The Shrieking Golden Boy
I fought against my heavy eyelids as I made my way towards the Pier Head. I hadn’t slept since I left the hospital; my mind too busy being tortured by the stampede of questions that were only making an even bigger hole of questions. What the hell happened to Joe? What would my parents have said to their only daughter in this situation? Who was George? What was this newfound – if it was newfound – interest he had in me? Was I special? But there was one thought on my mind that somehow defeated the others: how was my ‘rendezvous’ with George going to end? Would I be kissed? Would we..., ahem, do it?
An eerie feeling slithered up my spine as I passed the jetty; as if there were some ghostly presence I couldn’t see. I paused for a moment, stopping at the fenced point where stone met wood.
Aging wood and, not to mention, dangerous wood. Would the wood be strong enough to hold me, or was I just frightening myself with silly questions about wood?
I wedged myself through the gap between the fences and tested my weight on the wood. The wood groaned a mournful sigh but I hadn’t gone straight through and sunk into the water yet, so it was going great.
I looked at the small, house like structure – wearing away in time – in front of me. I felt as if my mind had split into two opposing sides, arguing over whether I should stop this idiocy and turn back to the path, but then something urged me to move forward.
I jumped. The wood groaned once again, yet still managed to keep itself together. I snapped my head towards the voice.
George pressed himself against the fence, looking at me in shock.
‘Get on the bloody path, you dope!’
Obediently, I did so and George’s warm hand yanked me through the fence and onto the path. George looked around.
‘You’re bloody lucky no one saw you doing that? What the hell were you thinking?’
‘I was just...I was...’
‘It’s dangerous, you know!’
George sighed and dropped his arms to the sides.
‘Promise me, you’ll never do that again, okay?’ he added.
‘You look like you’ve seen a ghost.’
His blue eyes – beautiful and sincere – looked heartfelt, as well as concerned. George was right! I looked down to see my reflection against the puddle I was standing in. I was white as a piece of paper. I shuddered at the touch of my skin as I tested it against my cheek.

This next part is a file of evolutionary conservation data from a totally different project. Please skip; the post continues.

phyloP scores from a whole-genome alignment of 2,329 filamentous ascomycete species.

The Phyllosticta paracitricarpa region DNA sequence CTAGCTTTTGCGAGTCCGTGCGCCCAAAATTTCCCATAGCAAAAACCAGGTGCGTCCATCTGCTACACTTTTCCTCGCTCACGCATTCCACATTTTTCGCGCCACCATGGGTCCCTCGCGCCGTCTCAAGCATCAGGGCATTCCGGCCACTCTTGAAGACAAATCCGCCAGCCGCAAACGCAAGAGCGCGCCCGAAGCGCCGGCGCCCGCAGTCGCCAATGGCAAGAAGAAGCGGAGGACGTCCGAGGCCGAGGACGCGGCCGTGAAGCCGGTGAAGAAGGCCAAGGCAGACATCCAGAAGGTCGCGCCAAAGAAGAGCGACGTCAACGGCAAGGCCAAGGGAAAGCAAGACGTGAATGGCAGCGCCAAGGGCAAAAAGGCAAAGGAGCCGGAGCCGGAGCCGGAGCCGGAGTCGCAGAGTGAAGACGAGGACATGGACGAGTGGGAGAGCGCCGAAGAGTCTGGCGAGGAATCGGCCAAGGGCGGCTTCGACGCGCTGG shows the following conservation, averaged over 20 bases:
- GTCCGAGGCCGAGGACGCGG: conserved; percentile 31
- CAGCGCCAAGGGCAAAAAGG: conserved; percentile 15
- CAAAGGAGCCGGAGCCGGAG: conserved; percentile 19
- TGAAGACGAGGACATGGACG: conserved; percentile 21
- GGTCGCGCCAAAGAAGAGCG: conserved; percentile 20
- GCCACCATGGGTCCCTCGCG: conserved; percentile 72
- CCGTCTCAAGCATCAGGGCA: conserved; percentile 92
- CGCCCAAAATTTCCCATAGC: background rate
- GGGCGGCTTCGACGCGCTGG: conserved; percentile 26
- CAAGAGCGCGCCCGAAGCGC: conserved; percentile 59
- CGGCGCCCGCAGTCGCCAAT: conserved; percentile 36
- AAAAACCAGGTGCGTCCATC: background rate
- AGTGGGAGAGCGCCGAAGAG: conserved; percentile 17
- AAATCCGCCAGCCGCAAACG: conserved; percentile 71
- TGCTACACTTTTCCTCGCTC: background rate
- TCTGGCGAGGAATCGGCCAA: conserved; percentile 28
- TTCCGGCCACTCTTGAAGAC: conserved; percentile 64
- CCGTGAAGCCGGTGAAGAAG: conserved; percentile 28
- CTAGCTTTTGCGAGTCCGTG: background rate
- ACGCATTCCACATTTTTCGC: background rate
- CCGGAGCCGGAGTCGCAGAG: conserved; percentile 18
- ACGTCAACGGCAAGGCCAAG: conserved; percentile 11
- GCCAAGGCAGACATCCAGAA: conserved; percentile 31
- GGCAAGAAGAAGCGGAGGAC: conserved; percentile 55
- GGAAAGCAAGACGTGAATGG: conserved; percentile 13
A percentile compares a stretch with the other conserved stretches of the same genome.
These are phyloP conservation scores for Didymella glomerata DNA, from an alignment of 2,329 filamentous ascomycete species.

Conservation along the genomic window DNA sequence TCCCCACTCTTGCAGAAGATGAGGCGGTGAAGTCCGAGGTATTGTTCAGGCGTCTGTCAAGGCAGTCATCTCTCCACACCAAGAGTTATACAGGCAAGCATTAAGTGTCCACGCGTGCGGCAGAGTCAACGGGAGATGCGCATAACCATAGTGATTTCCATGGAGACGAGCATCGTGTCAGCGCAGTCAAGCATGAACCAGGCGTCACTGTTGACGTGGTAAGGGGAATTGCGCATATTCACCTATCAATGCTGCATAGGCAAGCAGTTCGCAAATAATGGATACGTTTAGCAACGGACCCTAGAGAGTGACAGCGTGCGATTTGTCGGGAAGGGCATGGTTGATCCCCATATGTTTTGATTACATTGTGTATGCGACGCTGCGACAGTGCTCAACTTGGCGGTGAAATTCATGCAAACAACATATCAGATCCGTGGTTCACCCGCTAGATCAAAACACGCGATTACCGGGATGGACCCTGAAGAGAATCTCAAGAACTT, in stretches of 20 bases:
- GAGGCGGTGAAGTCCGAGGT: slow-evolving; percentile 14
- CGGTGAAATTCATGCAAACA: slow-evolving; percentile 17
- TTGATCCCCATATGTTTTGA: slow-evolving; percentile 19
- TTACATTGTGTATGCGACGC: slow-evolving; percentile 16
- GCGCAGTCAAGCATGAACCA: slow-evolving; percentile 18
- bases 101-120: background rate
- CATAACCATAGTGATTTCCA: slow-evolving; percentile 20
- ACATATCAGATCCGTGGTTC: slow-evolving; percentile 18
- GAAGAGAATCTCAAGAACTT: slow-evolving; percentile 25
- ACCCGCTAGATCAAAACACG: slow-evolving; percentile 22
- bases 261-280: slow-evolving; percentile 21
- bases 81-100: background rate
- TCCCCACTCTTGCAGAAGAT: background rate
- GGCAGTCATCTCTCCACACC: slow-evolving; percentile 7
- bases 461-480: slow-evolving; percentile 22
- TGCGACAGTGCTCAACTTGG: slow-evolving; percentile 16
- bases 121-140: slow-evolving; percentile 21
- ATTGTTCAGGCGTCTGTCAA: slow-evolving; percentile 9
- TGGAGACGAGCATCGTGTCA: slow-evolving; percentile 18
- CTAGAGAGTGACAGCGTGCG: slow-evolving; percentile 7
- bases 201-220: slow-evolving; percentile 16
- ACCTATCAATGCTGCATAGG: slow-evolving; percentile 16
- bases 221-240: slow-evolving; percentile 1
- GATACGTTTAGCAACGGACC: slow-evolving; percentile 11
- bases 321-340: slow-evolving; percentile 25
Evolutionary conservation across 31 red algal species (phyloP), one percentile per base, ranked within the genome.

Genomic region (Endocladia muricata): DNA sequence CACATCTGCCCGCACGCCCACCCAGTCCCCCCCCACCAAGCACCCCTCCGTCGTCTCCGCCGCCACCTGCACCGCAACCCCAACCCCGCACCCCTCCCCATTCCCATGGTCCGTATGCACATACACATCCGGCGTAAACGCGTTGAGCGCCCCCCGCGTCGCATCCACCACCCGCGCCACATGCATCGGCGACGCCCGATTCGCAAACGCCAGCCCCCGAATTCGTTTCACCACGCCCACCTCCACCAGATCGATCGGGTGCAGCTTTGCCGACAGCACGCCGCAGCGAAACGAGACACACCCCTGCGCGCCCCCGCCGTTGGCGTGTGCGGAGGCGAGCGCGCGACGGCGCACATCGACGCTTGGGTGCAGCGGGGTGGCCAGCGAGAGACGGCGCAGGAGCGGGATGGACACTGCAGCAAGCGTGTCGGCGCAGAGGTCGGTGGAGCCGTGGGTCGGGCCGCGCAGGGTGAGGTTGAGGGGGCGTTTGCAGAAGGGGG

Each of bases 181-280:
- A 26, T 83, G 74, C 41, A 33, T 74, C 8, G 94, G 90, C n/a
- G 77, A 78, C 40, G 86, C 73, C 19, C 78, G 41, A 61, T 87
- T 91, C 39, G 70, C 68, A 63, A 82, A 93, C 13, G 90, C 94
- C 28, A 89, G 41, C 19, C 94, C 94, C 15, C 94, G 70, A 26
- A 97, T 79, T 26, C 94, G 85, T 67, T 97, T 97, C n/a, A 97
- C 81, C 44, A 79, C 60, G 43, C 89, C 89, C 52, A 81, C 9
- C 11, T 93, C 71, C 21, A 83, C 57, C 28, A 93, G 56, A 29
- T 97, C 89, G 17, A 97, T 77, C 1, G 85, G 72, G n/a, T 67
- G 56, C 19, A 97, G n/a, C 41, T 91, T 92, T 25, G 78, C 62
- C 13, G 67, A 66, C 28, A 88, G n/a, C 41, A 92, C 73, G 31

‘I’m alright...I guess,’ I mumbled, fixing my eyes on the jetty before me. ‘I thought...I saw...’
‘Do you want to sit down?’ George asked, offering me a curb. I shook my head, then looked down at him as he playfully kicked at a puddle in his muddy converse, suddenly giving him the widest grin I could possibly produce. He noticed this through the reflection of the puddle and turned to me, an eyebrow raised.
‘I think I preferred you when you looked like a miserable ghost.’
‘Oh,ha-ha!Maybe I should get myself into the hospital more often; you’d probably appreciate me a bit more. Mind throwing me into the river?’
George laughed. ‘Okay, okay, I get it.’
He flashed his pearly white teeth and ruffled my hair. He looked back at the jetty.
‘So what were you doing near here...what were you going to do?’
‘I’m not suicidal!’ I retorted, but then my cheeks flushed at this sudden response. He did nothing, but shrug.
‘I didn’t say you were, I was just saying what were you doing near the jetty. It’s not safe.’
I rolled my eyes. He was beginning to sound like Joe from last night’s argument; I waited for the big speech about morality and the ways of right and wrong.
‘You should be more careful next time,’ he continued, thankfully excluding the speech. ‘Let’s go!’
He suddenly grabbed my hand, wrapping his thin fingers around mine, and we darted along the Pier Head until George came to an abrupt halt, jerking me forward, and turned to look across the Mersey to Birkenhead, inhaling the air deeply.
‘Beautiful day,’ he smiled, drumming his hands rhythmically against the railing. I stared at the sky, cupping my hands over my eyes. The sun shined in all its glory although, in the distance, I spotted a few clouds dotted across the sky.
‘I guess so...can I ask you something?’ I shuddered at this question, hoping for an honest answer. ‘I’d like to know more about you.’
‘Sure,’ he said, simply, but kept his eyes on the passing boats. ‘I’ve got all day off...if there aren’t any unexpected assignments...at the office.’
I leaned against the railing, and scanned my brain for questions, until something ticked.
‘You know when you got that phone call at the hospital, which – may I add – you should have switched off because it disrupts the equipment, you had to rush out. What happened?’
‘Why would you want to know that? Can’t a boy have his privacy?’
‘Privacy? But it involved someone else.’
‘That doesn’t matter.’
‘Come on, spill!’
George sighed. ‘Alright! Fine! My brother...had been beaten up somewhere in Croxteth; I had to get to my house quick. Is that enough?’
My shoulders dropped at this, well, boring explanation. I expected something amazing and cool, like he had been called by M15 and had to get on the first flight to Rio Janiero for a mission.
‘Well...why didn’t you come back?’
‘Darcy, it was my brother. He was really hurt.’
I sighed. ‘Alright, when were you born?’
‘I was born on the twenty first of January, 1608, right here in Liverpool. Well...before it became a city.’
I punched his shoulder. ‘Stop arsing about!’
‘Alright, Erin Brockovich, I was born on the twenty first of January in 1994,’ he corrected. ‘You?’
‘I was born on the planet Zog in the year five thousand.’
‘Wow, so you’re an alienanda time traveller. It all makes sense now! I’ve also wanted to know about you…’